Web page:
In January, Fred Smoot was arrested and charged with driving under the influence, but it was something found in the affadavit of one of the officers by Washingtonian Magazine that caused the most embarrassment for Smoot.
“During processing, in the service area, while handcuffed, the [defendant] peed his pants creating a puddle on the floor,” Carll said in the affidavit. “[A police officer] witnessed the urine running down his pant leg and onto the floor. [Smoot] did not express that he had to use the restroom.”
Smoot’s lawyer, Bryan K. McDaniel, addressed that portion of the arrest in a statement to Washingtonian after the story broke.
“So that I am clear, Mr. Smoot did not urinate on himself while in the precinct or at any other time during or while he was in custody. A fair and objective review of the Affidavit created by Officer Carll reveals that the portion reporting these intentionally embarrassing mistruths are memorialized in hand writing as an add on to the rest of the report which was done in type set. (Please review the Affidavit).”
“First of all, I wanted to apologize to not only my family, my friends, and everybody in the D.C. area for just putting myself in that situation to begin with,” Smoot began. “We’ve pretty much dealt with the legal matters of it. It was more of a mishap of me stepping outside of the boundaries of how I spoke to this officer, and me and him basically, verbally got into it from the draw. That forced it to go in many, many different ways.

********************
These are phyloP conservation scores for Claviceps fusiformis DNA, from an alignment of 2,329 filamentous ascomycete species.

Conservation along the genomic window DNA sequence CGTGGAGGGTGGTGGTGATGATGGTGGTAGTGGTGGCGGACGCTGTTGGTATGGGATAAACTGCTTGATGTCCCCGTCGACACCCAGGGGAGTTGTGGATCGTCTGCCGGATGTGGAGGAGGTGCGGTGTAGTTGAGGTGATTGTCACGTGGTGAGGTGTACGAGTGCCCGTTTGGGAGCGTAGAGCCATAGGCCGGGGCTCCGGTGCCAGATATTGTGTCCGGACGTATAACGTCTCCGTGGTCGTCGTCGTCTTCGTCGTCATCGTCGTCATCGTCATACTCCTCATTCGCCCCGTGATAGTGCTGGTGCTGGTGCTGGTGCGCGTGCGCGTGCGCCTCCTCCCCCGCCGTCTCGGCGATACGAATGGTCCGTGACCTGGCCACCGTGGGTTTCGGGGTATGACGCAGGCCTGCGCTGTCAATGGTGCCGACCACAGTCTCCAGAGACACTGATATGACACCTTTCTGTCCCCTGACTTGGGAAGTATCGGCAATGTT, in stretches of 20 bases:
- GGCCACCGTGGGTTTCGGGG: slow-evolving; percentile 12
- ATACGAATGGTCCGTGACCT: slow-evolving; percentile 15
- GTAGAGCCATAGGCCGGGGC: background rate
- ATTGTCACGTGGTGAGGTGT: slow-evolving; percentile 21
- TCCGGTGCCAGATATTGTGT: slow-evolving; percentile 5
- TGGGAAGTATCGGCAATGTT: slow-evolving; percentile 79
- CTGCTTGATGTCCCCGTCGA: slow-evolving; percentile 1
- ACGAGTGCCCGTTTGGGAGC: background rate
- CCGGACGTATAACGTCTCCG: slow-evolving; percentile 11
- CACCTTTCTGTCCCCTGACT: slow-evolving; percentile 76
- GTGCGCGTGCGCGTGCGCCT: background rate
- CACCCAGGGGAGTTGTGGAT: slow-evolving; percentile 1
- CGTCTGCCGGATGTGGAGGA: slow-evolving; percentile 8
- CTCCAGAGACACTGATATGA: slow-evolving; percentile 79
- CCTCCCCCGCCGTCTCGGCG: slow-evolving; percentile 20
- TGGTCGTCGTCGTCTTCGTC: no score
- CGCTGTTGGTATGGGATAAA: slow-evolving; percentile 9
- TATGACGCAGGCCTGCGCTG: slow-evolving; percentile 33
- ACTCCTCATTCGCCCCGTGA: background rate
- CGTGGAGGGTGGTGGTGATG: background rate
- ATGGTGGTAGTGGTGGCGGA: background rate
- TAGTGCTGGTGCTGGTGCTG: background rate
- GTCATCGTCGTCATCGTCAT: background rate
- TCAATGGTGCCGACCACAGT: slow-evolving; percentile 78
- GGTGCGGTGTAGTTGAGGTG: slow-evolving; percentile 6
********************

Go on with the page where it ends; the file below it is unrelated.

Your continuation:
“And I’m also right now in the process of, like I said, I’ve already dealt with the legal part of it, so now, you know, if the civil moves on I would have to deal with it in that way,” he continued. “So I can’t really continue to speak on it as in-depth as I really want to. But you know at the end of the day, bad decision by me, you know, and I’m dealing with it right now, day to day.”
The radio duo asked Smoot to clarify his indication that there was a civil matter pending.
“That’s the part that now we’re dealing with now, civilly and everything from, you know, a lot of false stuff to even stuff being wrote on a regular sheet of paper,” he said, referring to his lawyer’s claim in the statement to Washingtonian. “And like I said, it goes a lot deeper than that, and that part I’m handling as we speak so I can’t really speak on it in depth. Yes, it was a lot of false information put in there.”
At least he didn’t call it “flagellant information.”